3. I turned off the Streetmap background layer (on by default) so that there was no background map. I felt that a lack of a background map would keep the focus on COVID-19 cases. Most Mass people are familiar with all the towns because we’re sports freaks and played them all in high school
  4. Using the Map and Data main toolbar, I chose the State Filter funnel and selected only Massachusetts. This puts the focus on just the state I have interest in for this business map. Go Mass!
  5. Finally, clicking into the Map and Data main toolbar Edit Gear I:
    1. Set up a Map Title
    2. Adjusted the background to a color I felt worked as a nice map background

Color-Code the Map Layer

Now for the fun part. We want to color-shade each town on the map based on the number of reported COVID-19 cases.

  1. Select the Color Code Map button on the Master toolbar (3 Puzzle Piece Icon) or in Map and Data hover over the City Limit layer, click the Edit Gear and choose Color Code Map Layer – same diff.
  2. Select your data layer for color-coding – COVID-19 Mass Data
  3. Select the City Limits Layer
  4. Select the data column in your data that will control your color-code
  5. Select the range of quantities and apply colors
    1. For pandemics, I start at Qty 1 or in this case 4 because of the Mass data adjustment for small towns. Just below the numeric range selector, you can choose a color for zero or no data records. I like gray
    2. Figure a scheme that works for your data. I chose 6 ranges/colors but I think five will do. More would make the map confusing
    3. Break the ranges into sensible groups. MapBusinessOnline will suggest a weighted average. I tend to break it down like this – 1-5, 6–25, 26–50, etc. Pay attention to the number the application puts in at the bottom range box – that’s the largest quantity by map layer unit or city limit in this case
  6. You can always go back a quickly edit the color-coding. It’s dimes to redo. (Dimes is Mass for easy.)

I like to add pandemic stats to the City Labels. This is done in Map and Data under Labels. Read more about labeling here.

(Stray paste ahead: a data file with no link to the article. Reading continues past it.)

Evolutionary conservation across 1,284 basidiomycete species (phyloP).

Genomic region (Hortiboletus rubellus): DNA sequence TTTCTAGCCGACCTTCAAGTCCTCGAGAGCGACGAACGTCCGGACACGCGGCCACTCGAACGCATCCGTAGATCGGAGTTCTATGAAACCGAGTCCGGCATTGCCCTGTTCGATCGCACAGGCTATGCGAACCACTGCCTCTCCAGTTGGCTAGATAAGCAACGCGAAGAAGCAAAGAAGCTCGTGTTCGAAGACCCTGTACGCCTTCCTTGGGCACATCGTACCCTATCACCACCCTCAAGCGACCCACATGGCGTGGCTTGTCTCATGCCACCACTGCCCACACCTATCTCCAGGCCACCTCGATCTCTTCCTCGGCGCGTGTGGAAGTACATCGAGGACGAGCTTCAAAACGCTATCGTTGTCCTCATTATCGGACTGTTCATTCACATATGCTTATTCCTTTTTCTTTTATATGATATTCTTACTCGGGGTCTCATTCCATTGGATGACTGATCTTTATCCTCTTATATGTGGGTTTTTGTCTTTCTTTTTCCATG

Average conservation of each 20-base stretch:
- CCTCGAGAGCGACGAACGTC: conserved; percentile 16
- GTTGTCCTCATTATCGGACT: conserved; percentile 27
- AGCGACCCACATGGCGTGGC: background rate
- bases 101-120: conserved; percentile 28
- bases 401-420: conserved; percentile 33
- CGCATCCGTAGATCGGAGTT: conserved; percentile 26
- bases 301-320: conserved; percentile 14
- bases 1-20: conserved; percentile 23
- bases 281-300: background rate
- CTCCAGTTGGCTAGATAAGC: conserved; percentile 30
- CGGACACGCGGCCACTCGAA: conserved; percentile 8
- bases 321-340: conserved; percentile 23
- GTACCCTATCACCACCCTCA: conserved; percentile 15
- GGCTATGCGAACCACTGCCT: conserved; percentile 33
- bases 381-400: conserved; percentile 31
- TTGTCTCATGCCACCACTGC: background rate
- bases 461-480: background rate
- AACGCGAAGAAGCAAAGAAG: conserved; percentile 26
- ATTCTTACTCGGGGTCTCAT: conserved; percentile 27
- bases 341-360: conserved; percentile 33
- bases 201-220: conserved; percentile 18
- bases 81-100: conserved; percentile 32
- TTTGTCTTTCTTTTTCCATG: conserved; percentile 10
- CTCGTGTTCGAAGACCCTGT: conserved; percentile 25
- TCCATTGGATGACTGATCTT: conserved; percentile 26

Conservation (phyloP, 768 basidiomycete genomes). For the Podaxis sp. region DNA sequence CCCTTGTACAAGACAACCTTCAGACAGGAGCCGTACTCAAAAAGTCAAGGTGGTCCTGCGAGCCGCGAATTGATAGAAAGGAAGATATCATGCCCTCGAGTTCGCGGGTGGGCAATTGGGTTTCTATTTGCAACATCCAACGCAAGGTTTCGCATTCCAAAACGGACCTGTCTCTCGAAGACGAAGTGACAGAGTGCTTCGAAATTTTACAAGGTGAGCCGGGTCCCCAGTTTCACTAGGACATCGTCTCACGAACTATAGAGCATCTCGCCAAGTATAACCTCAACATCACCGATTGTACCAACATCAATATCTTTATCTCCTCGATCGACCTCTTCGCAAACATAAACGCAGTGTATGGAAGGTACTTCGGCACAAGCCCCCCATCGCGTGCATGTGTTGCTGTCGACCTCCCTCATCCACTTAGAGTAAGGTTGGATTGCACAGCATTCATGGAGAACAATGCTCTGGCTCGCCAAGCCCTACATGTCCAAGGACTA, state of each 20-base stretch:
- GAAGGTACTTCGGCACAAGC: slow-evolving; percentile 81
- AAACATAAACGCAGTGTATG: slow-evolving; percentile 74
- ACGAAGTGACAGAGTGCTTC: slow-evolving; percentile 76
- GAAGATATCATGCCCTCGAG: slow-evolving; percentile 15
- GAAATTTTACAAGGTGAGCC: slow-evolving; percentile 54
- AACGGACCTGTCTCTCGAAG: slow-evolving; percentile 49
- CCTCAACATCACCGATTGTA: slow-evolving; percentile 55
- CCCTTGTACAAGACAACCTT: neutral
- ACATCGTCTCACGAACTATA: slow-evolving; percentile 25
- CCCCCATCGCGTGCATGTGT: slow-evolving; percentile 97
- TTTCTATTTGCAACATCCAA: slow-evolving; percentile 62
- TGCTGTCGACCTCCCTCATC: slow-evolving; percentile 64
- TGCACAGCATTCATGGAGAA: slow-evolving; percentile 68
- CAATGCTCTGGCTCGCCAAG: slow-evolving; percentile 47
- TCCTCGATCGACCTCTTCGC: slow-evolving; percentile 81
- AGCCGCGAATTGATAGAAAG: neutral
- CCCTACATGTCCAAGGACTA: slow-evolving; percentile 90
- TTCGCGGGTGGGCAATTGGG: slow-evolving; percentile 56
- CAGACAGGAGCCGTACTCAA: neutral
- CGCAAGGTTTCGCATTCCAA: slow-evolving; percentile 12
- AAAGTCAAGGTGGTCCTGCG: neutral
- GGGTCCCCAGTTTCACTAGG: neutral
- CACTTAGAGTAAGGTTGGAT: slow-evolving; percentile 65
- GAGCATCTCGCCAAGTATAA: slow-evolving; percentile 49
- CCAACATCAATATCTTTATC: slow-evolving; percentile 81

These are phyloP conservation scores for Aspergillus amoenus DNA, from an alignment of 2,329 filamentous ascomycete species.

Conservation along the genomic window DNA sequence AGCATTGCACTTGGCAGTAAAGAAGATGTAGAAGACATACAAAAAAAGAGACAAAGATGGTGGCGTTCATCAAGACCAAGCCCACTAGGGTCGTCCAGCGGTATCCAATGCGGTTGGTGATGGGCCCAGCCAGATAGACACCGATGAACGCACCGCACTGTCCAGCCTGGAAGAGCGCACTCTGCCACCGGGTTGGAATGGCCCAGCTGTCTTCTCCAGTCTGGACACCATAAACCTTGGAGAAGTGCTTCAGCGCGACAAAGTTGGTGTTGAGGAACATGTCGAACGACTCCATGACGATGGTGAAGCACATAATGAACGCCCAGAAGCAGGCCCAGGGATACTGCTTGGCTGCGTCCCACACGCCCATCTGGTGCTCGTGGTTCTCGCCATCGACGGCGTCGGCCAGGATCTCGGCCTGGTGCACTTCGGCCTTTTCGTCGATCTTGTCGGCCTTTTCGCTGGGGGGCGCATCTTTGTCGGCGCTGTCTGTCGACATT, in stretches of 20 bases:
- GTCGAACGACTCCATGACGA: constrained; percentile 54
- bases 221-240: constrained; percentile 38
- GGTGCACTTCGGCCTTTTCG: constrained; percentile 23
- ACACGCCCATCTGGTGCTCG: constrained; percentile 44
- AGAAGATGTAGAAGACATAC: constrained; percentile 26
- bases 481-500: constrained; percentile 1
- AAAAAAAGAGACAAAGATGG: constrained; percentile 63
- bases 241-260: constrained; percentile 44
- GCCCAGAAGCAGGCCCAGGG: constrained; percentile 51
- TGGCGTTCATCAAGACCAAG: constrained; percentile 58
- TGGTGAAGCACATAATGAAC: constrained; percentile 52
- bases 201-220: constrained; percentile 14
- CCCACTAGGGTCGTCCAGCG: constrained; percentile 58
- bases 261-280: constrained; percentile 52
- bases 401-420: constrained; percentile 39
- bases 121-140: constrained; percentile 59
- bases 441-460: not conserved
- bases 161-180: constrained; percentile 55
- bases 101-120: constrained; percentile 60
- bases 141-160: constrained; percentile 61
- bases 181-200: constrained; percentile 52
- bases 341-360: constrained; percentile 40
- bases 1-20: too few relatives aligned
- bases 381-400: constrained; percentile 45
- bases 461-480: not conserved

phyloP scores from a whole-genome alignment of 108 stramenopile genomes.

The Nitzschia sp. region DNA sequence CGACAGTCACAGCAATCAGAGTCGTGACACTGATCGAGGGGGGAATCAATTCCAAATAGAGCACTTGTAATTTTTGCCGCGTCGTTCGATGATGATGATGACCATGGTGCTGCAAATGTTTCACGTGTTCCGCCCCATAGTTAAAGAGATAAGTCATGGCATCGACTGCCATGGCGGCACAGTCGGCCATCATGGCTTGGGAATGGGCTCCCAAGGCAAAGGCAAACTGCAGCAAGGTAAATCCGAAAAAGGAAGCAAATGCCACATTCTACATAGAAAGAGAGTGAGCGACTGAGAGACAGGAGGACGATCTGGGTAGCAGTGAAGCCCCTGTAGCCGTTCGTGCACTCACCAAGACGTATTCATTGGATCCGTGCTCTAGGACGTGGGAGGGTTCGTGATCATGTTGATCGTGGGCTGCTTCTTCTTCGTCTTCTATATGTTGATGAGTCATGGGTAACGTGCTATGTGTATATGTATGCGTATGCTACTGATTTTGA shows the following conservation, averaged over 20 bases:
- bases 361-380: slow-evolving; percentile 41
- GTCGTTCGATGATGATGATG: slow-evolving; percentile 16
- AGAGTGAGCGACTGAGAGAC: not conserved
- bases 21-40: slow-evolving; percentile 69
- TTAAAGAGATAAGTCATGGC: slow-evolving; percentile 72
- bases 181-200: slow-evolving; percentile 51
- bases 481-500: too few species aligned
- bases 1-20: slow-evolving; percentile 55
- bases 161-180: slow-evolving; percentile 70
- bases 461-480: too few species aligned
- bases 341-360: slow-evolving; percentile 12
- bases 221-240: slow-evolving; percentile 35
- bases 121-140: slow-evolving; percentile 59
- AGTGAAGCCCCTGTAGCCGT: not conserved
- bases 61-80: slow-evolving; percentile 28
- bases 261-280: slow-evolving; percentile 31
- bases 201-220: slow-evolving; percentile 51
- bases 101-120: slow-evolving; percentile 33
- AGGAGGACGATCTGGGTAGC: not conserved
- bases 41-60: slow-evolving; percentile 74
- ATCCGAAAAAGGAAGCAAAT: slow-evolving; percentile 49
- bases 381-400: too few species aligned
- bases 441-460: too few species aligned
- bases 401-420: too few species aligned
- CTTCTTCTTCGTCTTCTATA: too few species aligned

Read more about color coding here.

Read more about growing up in Rockport, MA here.

Admire Your Work

Now review your map. You may like what you see, or you may see room for improvement. Does the map inform your map audience? Can they read the details like town names and any other data labels? Think about text colors on map colors. Are their conflicts.  There are many little adjustments you can do to fix color clashes:

  • In Map and Data, Label Tab you can remove the white shadow
  • Adjust the text coloring to minimize conflicts. What text color least conflicts with your color coding scheme
  • Try bold or italics fonts to see it they help
  • Adjust the color scheme if it is not working well
  • Avoid bright obnoxious colors – use pastels

Tweak it To Improve Your Map Intent

You’ll notice a few more fine points on my map. The Map Legend reflects the data and the color-coding scheme. Those lines of legend text are entirely editable. Read more about the legend here. Legend placement is up to you. As you can see, I placed the legend for this map in Mass Bay, a fine place for a legend. Likewise, I found a nook on the map for my map title. Placement of these text boxes should be in empty spots within the map landscape rectangle, if possible. Try to save space and to communicate without blocking map information.

I like the City Limit map view because it offers more detail over a smaller jurisdiction. We also tend to think in terms of the city, more than ZIP code or County.

Stay safe, wear a mask, and wash those hands.


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About Geoffrey Ives

Geoffrey Ives lives and works in southwestern Maine. He grew up in Rockport, MA and graduated from Colby College. Located in Maine since 1986, Geoff joined DeLorme Publishing in the late 1990's and has since logged twenty-five years in the geospatial software industry. In addition to business mapping, he enjoys playing classical & jazz piano, gardening, and taking walks in the Maine mountains with his Yorkshire Terrier named Skye.